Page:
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house of lords reform 1999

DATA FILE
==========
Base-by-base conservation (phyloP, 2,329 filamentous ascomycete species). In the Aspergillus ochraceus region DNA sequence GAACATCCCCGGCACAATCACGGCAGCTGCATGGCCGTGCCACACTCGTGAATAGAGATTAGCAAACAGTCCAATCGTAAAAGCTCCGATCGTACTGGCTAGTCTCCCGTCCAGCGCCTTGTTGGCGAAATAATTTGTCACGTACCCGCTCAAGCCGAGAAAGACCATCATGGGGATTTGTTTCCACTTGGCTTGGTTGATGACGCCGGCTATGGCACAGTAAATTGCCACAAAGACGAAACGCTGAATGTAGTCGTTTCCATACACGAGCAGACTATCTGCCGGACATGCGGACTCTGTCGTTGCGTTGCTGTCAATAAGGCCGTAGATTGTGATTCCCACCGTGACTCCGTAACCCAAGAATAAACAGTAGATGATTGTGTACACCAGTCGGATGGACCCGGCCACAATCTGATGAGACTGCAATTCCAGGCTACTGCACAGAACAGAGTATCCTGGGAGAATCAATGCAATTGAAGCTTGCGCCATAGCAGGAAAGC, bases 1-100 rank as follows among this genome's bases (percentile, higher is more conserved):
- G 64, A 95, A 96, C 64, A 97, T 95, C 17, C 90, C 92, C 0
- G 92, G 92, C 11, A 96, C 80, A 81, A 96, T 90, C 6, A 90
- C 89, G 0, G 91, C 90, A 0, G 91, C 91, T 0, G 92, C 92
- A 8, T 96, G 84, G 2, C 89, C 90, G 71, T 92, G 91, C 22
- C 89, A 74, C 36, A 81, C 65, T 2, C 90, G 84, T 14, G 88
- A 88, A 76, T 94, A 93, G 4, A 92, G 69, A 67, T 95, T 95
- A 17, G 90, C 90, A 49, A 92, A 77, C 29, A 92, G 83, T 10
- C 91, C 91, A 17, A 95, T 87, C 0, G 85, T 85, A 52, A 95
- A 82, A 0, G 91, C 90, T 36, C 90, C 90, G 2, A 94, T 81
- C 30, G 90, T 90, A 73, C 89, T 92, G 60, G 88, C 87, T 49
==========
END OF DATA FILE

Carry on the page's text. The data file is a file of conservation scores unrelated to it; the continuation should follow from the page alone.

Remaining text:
Those of us who have always believed that there is need for the reform of this House have been denied the opportunity to discuss its powers, which is a far more important question. But there is another. Oh, come on! long-term reform is complete. Then we are told that referendums, Can the Minister say whether I am correct in thinking that non-political appointees will sit on the Cross-Benches? There is also, of course, the little matter of the possible change to our electoral system. It has a clear goal and a clear premise for what it wants to achieve. Pour remporter l'élection, un pair doit recevoir une majorité de première préférence. I am afraid I have a different word. The constitution can be changed, and regularly is changed, after due thought and consultation. The first Chamber should account to the people and so should the second. And in the wider interest we should be prepared to embrace the wise measures of the Labour government's 1968 White Paper. An overdose of political rhetoric will encourage further disinterest and apathy from the public who are becoming increasingly removed from politics and politicians, whether national, European or local. I stand in this Chamber because I have sworn the Oath of Allegiance and because I have a right to a seat, a place and a voice in the parliaments and assemblies in the United Kingdom, according to Letters Patent, which are not revocable by Parliament or any other authority in this state. As my noble friend Lord Marlesford said, France has had 12 constitutions since 1789 and, as far as I can see, is capable of a few more even in what is left of my lifetime. I have mentioned before, when this particular article was raised, that the headline was not of my making but of the editors of the Daily Telegraph. The proposals for the future appear to me to be as if we were a ship with no engine, sail or rudder, lost in a rather large ocean. We read: En 1992, cet objectif est remplacé par une réforme de la Chambre. If hereditary Peers are to go and if any full reform is to make any sense at all, the main defects of the existing House—its lack of legitimacy and its inability to exert its powers—must require a relatively high proportion of elected Members, either elected directly or at least by one of the more open forms of PR as opposed to the totalitarian closed list so beloved of this Government. Given the fluctuations of public opinion, any attempt to enforce any rigidity is bound to break down. And I would hope that the representatives of all the faiths which are to be found within this nation would find themselves nominated on a basis proportional to the prevalence of each faith within our society. Is it for the glory? But it is to say that if another place is responsibly to exercise its supremacy, Parliament needs to keep in place and in good repair provisions which ensure that not only the government of the day but the House of Commons itself can be kept under appropriate and effective scrutiny by this House. It has its attractions, but it could lack validity and constitutional propriety in the longer term. I believe many people in our country care very much about these things and question whether we either need or want this added cost of government. After all, British troops may be sent to Kosovo and where will the MPs be? We owe much of what we are to our own Other speakers have talked about the difficulties of achieving the parity which is looked for, and one worries seriously about how long it would be transitional. Children are brought up in houses where their parents do one thing or another, the parents talk of their interests and of their professions; some of it somewhere must rub off. The third option would be to adopt essentially the proposal of the noble Earl, Lord Longford, to remove voting but not speaking rights from all hereditary Peers. Frankly I confess that I dislike the prospect of an institutional representative network. A further 20% … However, I am concerned, as is my noble friend the Leader of the Opposition, that this Government see this House and its transition as a rather old and curmudgeonly crab in the process of changing its shell, and for a few moments it will be soft and vulnerable to attack so that they can take a large bite out of it. No present or future holders of a hereditary peerage in the peerage of England, Scotland, Ireland(1), Great Britain or the United Kingdom, or their heirs, have the right to sit and vote in the House of Lords by virtue of that peerage, or to sit and vote in committees of the House, or to speak in the House, or to receive a writ of summons, unless they are excepted from this general exclusion by section 2 of the Act. We have seen changes in procedure in your Lordships' House as well as a new and more lively House. Secondly, the self-selection principle would avoid further imposition and intrusion into the electorate's private time—media and television, lobbying, personal visits by potential voting Peers—which is a situation certain to arise if the White Paper's preference for "people's Peers", or regionally selected Peers, was to be adopted. It will not "enhance Britain's democracy" as stated in chapter 2, paragraph 3, to move to an all-appointed House. We already have 510 life Peers against Dr. Wright's 300, with apparently floods more still to come, depending upon a certain contingency. Although we have a precise and challenging timetable, I shall do my utmost to ensure that we play our full part in ensuring that that happens.

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